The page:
As classes implement them more and more, they see the payoff in increase confidence and robust number sense. Many of my schools this year have asked me to help K-5 teachers get started using math/number talks in their classes, so I thought I would share my process for introducing them:
- I start with a rationale for math talks, which is tailored to the school's perceived need (often this is building number sense in students, increasing engagement, and/or facilitating discourse).
- We experience 4 types of talks: Which One Doesn't Belong, Dot Talk, Number of the Day, and a computational number talk. I ask the participants to play the role of student and to suspend "teacher talk" until they have experienced the full routine.
- Along the way, the participants have a template they use to jot down what they notice about teacher moves and students moves, any questions they want to ask after we experience the talks, and connections they see to the SMPs.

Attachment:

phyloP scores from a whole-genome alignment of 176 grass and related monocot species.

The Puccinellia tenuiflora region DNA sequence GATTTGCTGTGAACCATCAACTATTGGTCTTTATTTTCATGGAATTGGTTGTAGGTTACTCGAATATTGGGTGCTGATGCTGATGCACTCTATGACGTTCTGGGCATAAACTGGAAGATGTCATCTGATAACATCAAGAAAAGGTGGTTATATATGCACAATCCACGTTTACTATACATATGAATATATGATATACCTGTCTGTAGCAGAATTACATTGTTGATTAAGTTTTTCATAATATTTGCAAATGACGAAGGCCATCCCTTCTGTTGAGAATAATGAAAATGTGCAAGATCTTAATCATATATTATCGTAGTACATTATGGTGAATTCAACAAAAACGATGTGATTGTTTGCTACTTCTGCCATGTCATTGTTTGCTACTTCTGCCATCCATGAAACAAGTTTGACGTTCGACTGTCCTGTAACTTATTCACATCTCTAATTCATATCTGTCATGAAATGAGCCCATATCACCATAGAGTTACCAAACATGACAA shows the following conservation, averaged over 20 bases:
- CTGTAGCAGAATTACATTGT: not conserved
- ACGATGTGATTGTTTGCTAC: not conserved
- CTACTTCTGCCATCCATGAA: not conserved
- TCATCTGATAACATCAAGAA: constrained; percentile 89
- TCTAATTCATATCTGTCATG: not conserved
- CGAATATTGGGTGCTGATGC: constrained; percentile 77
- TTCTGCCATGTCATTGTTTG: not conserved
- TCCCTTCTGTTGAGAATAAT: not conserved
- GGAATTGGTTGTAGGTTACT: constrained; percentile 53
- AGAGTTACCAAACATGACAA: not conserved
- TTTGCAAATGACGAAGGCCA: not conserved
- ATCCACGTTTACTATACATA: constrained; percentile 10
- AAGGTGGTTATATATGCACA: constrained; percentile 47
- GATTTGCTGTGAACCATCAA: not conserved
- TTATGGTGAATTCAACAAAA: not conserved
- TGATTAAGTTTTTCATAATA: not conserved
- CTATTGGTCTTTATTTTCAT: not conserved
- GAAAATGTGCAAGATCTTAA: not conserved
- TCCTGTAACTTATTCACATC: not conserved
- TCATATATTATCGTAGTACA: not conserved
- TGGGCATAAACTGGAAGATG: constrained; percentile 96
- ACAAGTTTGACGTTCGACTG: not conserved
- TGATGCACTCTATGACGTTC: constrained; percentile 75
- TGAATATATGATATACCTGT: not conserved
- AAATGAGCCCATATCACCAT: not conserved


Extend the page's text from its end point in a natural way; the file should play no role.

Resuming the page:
- After each talk we pause for them to think and ink, then we discuss noticings and wonderings they capture on their templates.
- How might we use math talks to assist students in developing their understandings of the big
ideas in our courses? How does this relate to number sense?
- What are the big ideas in our courses that might lend themselves to math talks?
- Follow up is key, so either by passing that off to a leader or coming back, I make sure to have sharing of the one they tried in their classes at the next gathering.
Here is a document where I am trying to compile websites that have "math talk-ish" prompts available: https://tinyurl.com/MathTalkResources
What am I missing? Please comment and let's make these working documents work for us.